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GESPIN – GESTURE & SPEECH IN INTERACTION – Poznań, 24-26 September 2009

Towards a grammar of gesture Panel organizers: Jana Bressem, Silva H. Ladewig, Cornelia Müller, Susanne Tag European University Viadrina, Frankfurt/Oder

Participants: Jana Bressem*, Ellen Fricke*, Silva H. Ladewig*, Irene Mittelberg**, Cornelia Müller*, Susanne Tag* *European University Viadrina, Frankfurt/Oder **Human Technology Centre, RWTH Aachen Abstract This session presents a linguistic and semiotic perspective on gestures as pursued in the VW research project „Towards a grammar of gesture: Evolution, brain and linguistic structures“ which aims at an encompassing account of the structural properties of gestures. The core of the project is thereby on a descriptive account of the fundamental semantic and formal structures in human gestures (Kendon 2004, Müller 1998, 2004, Calbris 1990) and their syntactic integration with speech: in short, the foundations of a grammar of gesture. Showing that gestures are highly structured signs, which are syntactically integrated into language – for instance, as attributive constructions – challenges the traditional concept of language as a closed system of vocal signs and imply that the very nature of language is multimodal. Such a perspective on gestures not only serves as a point of departure for further studies into gesture analysis in fields such as neurology and evolutionary anthropology, but will also inform fields that have discovered gestures as a revelatory ‘window onto thought’ (McNeill 1992, 2005), such as more general cognitive psychology, artificial intelligence, and communication studies, but which all currently suffer from a lack of shared scientifically grounded knowledge of gestures.

With this panel we would like to present an overview of the linguistic and semiotic sub- projects addressing the following topics:

1

Semantics: Specifying principles of meaning creation in gestures

Gestures can, amongst other things, be used to refer to an unlimited number of concrete as well as abstract entities or events. However, in the meaning-making processes, gestures are based on a limited set of mimetic devices, termed “gestural modes of representation”, which imply different cognitive processes of sign creation (Müller 1998, Müller et al. in prep.). How the hands turn into gestures or signs by making use of these different modes will be presented in a first talk. In a second talk we would like to explore the question of whether gestures of the concrete and of the abstract (Müller 1998) differ according to their form. First results of the experiment conducted in order to approach this question will be presented.


GESPIN – GESTURE & SPEECH IN INTERACTION – Poznań, 24-26 September 2009

2

Aspects of Form: forms, meaning, and the integration of gestures with language

When watching people gesture across different discursive contexts, it turns out that a limited set of gestures recurs showing a stable form-meaning relationship (Kendon 2004, Ladewig in prep., Müller 2004, Teßendorf in prep.). We will give first results of our documentation of recurrent gestures, their forms, meanings and functions German speakers make use of (Müller, Bressem, Fricke in prep). How co-speech gestures may be combined to more complex patterns that build up larger gestural units shall be presented in a second talk. The first results of a documentation of basic forms of gesture combinations are based on analyses of structural relations between two or more gestures comprising temporal relations (Fricke 2008; Tag in prep.) as well as formal relations between the combined gestures (Müller & Tag in prep.).

3

Integration of gestures with speech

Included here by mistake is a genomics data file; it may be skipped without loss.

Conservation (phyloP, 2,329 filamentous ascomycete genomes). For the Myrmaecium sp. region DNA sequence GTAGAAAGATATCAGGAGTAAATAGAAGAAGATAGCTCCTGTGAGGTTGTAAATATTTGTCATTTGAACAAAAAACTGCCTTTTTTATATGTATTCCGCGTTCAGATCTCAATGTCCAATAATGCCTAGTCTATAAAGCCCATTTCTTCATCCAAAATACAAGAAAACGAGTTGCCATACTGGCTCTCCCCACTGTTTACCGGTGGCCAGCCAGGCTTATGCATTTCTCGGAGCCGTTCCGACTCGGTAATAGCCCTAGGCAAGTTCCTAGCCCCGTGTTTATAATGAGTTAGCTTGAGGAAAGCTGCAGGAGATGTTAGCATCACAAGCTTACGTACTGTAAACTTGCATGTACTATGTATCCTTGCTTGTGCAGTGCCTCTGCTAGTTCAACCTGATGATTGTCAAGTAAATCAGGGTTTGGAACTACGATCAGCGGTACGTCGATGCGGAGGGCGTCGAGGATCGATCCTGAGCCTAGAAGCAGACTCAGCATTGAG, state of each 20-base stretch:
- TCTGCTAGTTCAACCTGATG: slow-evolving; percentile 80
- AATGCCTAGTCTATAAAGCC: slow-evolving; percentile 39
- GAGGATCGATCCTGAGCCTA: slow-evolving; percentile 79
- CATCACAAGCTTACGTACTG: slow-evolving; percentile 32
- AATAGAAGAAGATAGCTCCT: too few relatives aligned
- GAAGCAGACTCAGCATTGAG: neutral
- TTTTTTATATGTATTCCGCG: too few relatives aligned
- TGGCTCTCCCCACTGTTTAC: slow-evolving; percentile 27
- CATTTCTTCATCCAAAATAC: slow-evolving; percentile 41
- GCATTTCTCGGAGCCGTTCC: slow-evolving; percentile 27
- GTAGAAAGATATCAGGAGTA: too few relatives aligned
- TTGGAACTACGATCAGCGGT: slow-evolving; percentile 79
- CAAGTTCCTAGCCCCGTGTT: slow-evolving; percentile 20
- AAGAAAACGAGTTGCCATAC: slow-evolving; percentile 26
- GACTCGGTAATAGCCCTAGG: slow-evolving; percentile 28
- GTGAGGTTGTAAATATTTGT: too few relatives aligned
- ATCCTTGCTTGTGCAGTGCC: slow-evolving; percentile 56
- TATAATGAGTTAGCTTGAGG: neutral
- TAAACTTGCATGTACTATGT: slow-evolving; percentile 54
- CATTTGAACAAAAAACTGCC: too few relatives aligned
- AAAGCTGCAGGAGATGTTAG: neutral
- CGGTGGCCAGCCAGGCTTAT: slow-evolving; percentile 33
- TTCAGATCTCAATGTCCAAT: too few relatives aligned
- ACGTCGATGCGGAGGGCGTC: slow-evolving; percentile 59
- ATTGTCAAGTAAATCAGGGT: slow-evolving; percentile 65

Theoretical as well as empirical foundations for a multimodal grammar of German will be given (Fricke 2007, 2008, in prep.). The talk aims at an inclusion of gestures into syntactic, semantic, and pragmatic descriptions of utterance sequences by showing, for instance, that gestures take over attributive functions. These findings suggest that speakers make use of from the different modalities they have at hand according to their communicative needs. The panel will be opened by a talk addressing the overall structure of the project along with its involved disciplines (linguistics, semiotics, neurology, and evolutionary anthropology) and its three key topics: the multimodality of language, neurocognitive foundations of gestures as part of human language, and the evolution of language. Bibliography Bressem, J. (in prep.). Recurrent form features in coverbal gestures. In J. Bressem and S. H. Ladewig (eds.) Handmade patterns. Recurrent forms and functions of gestures. Calbris, G. (1990). The semiotics of French gestures. Bloomington: Indiana University Press. Fricke, E. (2007). Origo, Gesten und Raum: Lokaldeixis im Deutschen. Berlin: Walter de Gruyter. Fricke, E. (2008). Grundlagen einer multimodalen Grammatik des Deutschen: Syntaktische Strukturen und Funktionen. Habilitation, Europa-Universität Viadrina, unpublished manuscript (will be published in 2009 by de Gruyter). Fricke, E. (in prep.). Kinaesthemes: Type construction and semantic loading in co-speech gestures. In J. Bressem and S. H. Ladewig (eds.) Handmade patterns. Recurrent forms and functions of gestures. Kendon, A. (2004). Gesture. Visible action as utterance. Cambridge: Cambridge University Press. Ladewig, S. H. (in prep.). The family of the cyclic gesture – systematic variation of form and context. In J. Bressem and S. H. Ladewig (eds.) Handmade patterns. Recurrent forms and functions of gestures. Ladewig, S. H. & J. Bressem (submitted) Discovering structures in gestures on the basis of the four parameters of Sign Language. McNeill, D. (1992). Hand and Mind. What gestures reveal about thought. Chicago: University of Chicago Press. Mittelberg, I. (2008). Peircean semiotics meets conceptual metaphor: Iconic modes in gestural representations of grammar. In A. Cienki and C. Müller (eds.), Metaphor and Gesture. Amsterdam: Benjamins, 115-154. Mittelberg, I. (in press). Geometric and image-schematic patterns in gesture space. In V. Evans and P. Chilton (eds.), Language, Cognition and Space: The State of the Art and New Directions. London: Equinox. Müller, C. (1998). Redebegleitende Gesten. Kulturgeschichte – Theorie – Sprachvergleich. (Vol. 1 of the series "Körper – Kultur – Kommunikation", edited by H. Kalverkämper, R. Krüger & R. Posner), Berlin Verlag: Berlin. Müller, C. (2004). The Palm-Up-Open-Hand. A case of a gesture family? In C. Müller and R. Posner (eds.) The semantics and pragmatics of everyday gestures. The Berlin conference, Berlin: Weidler Buchverlag, 233–256. Müller, C. (in prep.). Recurrence in gestures. In J. Bressem and S. H. Ladewig (eds.) Handmade patterns. Recurrent forms and functions of gestures. Müller, C., E. Fricke, H. Lausberg & K. Liebal (2005). Grant proposal "Towards a grammar of gesture: evolution, brain, and linguistic structures", Volkswagenstiftung. Müller, C. , Bressem, J., Fricke, E. (in prep.). “No, not, none of that” - cases of exclusion and negation in gesture. Müller, C., Fricke E., Ladewig, S. H., Mittelberg, I. & Teßendorf, S. (in prep.). Gestural Modes of Representation revisited. Müller, C. & Tag, S. (in prep.). Combining gestures: complex patterns of coverbal gestures. Tag, S. (in prep.). Simultaneous constructions in co-speech gestures. In J. Bressem and S. H. Ladewig (eds.) Handmade patterns. Recurrent forms and functions of gestures. Teßendorf, S. (in prep.). Pragmatic and metaphoric gestures – combining functional with cognitive approaches. In J. Bressem and S. H. Ladewig (eds.) Handmade patterns. Recurrent forms and functions of gestures.